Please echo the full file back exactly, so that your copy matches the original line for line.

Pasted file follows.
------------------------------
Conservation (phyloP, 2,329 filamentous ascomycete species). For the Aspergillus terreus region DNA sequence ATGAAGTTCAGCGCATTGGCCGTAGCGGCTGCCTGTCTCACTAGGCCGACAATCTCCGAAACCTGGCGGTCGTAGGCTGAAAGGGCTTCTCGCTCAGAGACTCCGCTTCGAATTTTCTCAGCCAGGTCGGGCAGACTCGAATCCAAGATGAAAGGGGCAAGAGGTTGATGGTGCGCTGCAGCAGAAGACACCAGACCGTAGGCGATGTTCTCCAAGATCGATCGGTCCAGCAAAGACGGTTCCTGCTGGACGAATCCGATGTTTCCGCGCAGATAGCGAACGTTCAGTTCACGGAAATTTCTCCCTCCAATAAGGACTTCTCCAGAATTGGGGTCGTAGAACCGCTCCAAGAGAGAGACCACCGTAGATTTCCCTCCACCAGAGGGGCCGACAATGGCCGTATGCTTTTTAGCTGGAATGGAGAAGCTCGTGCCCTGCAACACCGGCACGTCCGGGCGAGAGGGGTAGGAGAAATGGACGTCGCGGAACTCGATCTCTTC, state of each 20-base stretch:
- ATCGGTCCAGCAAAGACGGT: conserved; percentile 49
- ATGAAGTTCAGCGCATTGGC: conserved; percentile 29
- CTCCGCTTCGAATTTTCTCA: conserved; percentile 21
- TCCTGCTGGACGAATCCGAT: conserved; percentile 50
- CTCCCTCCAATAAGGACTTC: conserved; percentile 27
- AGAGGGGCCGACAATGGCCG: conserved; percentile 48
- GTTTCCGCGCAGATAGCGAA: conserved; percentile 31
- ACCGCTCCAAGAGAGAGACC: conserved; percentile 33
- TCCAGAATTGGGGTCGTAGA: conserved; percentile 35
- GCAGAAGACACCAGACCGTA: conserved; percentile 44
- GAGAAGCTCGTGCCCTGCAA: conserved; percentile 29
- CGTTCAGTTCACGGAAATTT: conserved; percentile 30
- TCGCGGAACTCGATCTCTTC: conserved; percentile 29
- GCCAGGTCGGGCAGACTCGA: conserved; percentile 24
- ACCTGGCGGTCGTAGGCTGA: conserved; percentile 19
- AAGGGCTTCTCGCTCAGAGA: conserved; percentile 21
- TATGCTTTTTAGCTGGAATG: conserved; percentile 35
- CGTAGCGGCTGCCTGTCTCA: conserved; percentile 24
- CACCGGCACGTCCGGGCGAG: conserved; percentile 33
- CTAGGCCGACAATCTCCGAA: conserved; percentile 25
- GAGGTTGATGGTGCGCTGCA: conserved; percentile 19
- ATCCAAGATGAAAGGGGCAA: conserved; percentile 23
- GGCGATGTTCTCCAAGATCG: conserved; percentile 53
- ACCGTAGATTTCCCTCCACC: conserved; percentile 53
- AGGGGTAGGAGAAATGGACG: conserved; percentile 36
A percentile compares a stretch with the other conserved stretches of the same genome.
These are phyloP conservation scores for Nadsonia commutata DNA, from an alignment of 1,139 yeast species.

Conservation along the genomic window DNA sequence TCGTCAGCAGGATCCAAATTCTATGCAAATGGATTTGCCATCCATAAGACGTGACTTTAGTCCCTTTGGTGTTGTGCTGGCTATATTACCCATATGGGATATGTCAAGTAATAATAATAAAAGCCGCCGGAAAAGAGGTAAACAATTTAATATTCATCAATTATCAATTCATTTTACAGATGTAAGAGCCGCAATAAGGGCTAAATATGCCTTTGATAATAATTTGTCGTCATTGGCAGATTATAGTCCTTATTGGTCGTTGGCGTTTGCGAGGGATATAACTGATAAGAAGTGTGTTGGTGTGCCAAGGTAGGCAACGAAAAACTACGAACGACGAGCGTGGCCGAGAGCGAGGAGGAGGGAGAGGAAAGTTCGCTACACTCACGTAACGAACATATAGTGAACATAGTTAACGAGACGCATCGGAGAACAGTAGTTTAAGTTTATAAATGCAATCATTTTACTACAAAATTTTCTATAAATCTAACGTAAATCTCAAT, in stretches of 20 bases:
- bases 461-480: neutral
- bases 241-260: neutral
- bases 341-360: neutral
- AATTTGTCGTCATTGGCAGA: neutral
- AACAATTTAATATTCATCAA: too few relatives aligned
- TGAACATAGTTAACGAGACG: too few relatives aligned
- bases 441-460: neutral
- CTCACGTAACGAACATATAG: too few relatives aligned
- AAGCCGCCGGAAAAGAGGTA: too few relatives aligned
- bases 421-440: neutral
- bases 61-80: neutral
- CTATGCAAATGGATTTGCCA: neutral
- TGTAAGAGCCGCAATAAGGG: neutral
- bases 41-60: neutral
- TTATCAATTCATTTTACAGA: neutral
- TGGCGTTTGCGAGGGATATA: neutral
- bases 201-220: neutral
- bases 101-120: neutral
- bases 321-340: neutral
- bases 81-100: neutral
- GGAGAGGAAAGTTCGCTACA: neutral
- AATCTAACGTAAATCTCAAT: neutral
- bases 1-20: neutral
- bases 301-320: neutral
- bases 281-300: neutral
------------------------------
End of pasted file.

Conservation (phyloP, 2,329 filamentous ascomycete species). For the Aspergillus terreus region DNA sequence ATGAAGTTCAGCGCATTGGCCGTAGCGGCTGCCTGTCTCACTAGGCCGACAATCTCCGAAACCTGGCGGTCGTAGGCTGAAAGGGCTTCTCGCTCAGAGACTCCGCTTCGAATTTTCTCAGCCAGGTCGGGCAGACTCGAATCCAAGATGAAAGGGGCAAGAGGTTGATGGTGCGCTGCAGCAGAAGACACCAGACCGTAGGCGATGTTCTCCAAGATCGATCGGTCCAGCAAAGACGGTTCCTGCTGGACGAATCCGATGTTTCCGCGCAGATAGCGAACGTTCAGTTCACGGAAATTTCTCCCTCCAATAAGGACTTCTCCAGAATTGGGGTCGTAGAACCGCTCCAAGAGAGAGACCACCGTAGATTTCCCTCCACCAGAGGGGCCGACAATGGCCGTATGCTTTTTAGCTGGAATGGAGAAGCTCGTGCCCTGCAACACCGGCACGTCCGGGCGAGAGGGGTAGGAGAAATGGACGTCGCGGAACTCGATCTCTTC, state of each 20-base stretch:
- ATCGGTCCAGCAAAGACGGT: conserved; percentile 49
- ATGAAGTTCAGCGCATTGGC: conserved; percentile 29
- CTCCGCTTCGAATTTTCTCA: conserved; percentile 21
- TCCTGCTGGACGAATCCGAT: conserved; percentile 50
- CTCCCTCCAATAAGGACTTC: conserved; percentile 27
- AGAGGGGCCGACAATGGCCG: conserved; percentile 48
- GTTTCCGCGCAGATAGCGAA: conserved; percentile 31
- ACCGCTCCAAGAGAGAGACC: conserved; percentile 33
- TCCAGAATTGGGGTCGTAGA: conserved; percentile 35
- GCAGAAGACACCAGACCGTA: conserved; percentile 44
- GAGAAGCTCGTGCCCTGCAA: conserved; percentile 29
- CGTTCAGTTCACGGAAATTT: conserved; percentile 30
- TCGCGGAACTCGATCTCTTC: conserved; percentile 29
- GCCAGGTCGGGCAGACTCGA: conserved; percentile 24
- ACCTGGCGGTCGTAGGCTGA: conserved; percentile 19
- AAGGGCTTCTCGCTCAGAGA: conserved; percentile 21
- TATGCTTTTTAGCTGGAATG: conserved; percentile 35
- CGTAGCGGCTGCCTGTCTCA: conserved; percentile 24
- CACCGGCACGTCCGGGCGAG: conserved; percentile 33
- CTAGGCCGACAATCTCCGAA: conserved; percentile 25
- GAGGTTGATGGTGCGCTGCA: conserved; percentile 19
- ATCCAAGATGAAAGGGGCAA: conserved; percentile 23
- GGCGATGTTCTCCAAGATCG: conserved; percentile 53
- ACCGTAGATTTCCCTCCACC: conserved; percentile 53
- AGGGGTAGGAGAAATGGACG: conserved; percentile 36
A percentile compares a stretch with the other conserved stretches of the same genome.
These are phyloP conservation scores for Nadsonia commutata DNA, from an alignment of 1,139 yeast species.

Conservation along the genomic window DNA sequence TCGTCAGCAGGATCCAAATTCTATGCAAATGGATTTGCCATCCATAAGACGTGACTTTAGTCCCTTTGGTGTTGTGCTGGCTATATTACCCATATGGGATATGTCAAGTAATAATAATAAAAGCCGCCGGAAAAGAGGTAAACAATTTAATATTCATCAATTATCAATTCATTTTACAGATGTAAGAGCCGCAATAAGGGCTAAATATGCCTTTGATAATAATTTGTCGTCATTGGCAGATTATAGTCCTTATTGGTCGTTGGCGTTTGCGAGGGATATAACTGATAAGAAGTGTGTTGGTGTGCCAAGGTAGGCAACGAAAAACTACGAACGACGAGCGTGGCCGAGAGCGAGGAGGAGGGAGAGGAAAGTTCGCTACACTCACGTAACGAACATATAGTGAACATAGTTAACGAGACGCATCGGAGAACAGTAGTTTAAGTTTATAAATGCAATCATTTTACTACAAAATTTTCTATAAATCTAACGTAAATCTCAAT, in stretches of 20 bases:
- bases 461-480: neutral
- bases 241-260: neutral
- bases 341-360: neutral
- AATTTGTCGTCATTGGCAGA: neutral
- AACAATTTAATATTCATCAA: too few relatives aligned
- TGAACATAGTTAACGAGACG: too few relatives aligned
- bases 441-460: neutral
- CTCACGTAACGAACATATAG: too few relatives aligned
- AAGCCGCCGGAAAAGAGGTA: too few relatives aligned
- bases 421-440: neutral
- bases 61-80: neutral
- CTATGCAAATGGATTTGCCA: neutral
- TGTAAGAGCCGCAATAAGGG: neutral
- bases 41-60: neutral
- TTATCAATTCATTTTACAGA: neutral
- TGGCGTTTGCGAGGGATATA: neutral
- bases 201-220: neutral
- bases 101-120: neutral
- bases 321-340: neutral
- bases 81-100: neutral
- GGAGAGGAAAGTTCGCTACA: neutral
- AATCTAACGTAAATCTCAAT: neutral
- bases 1-20: neutral
- bases 301-320: neutral
- bases 281-300: neutral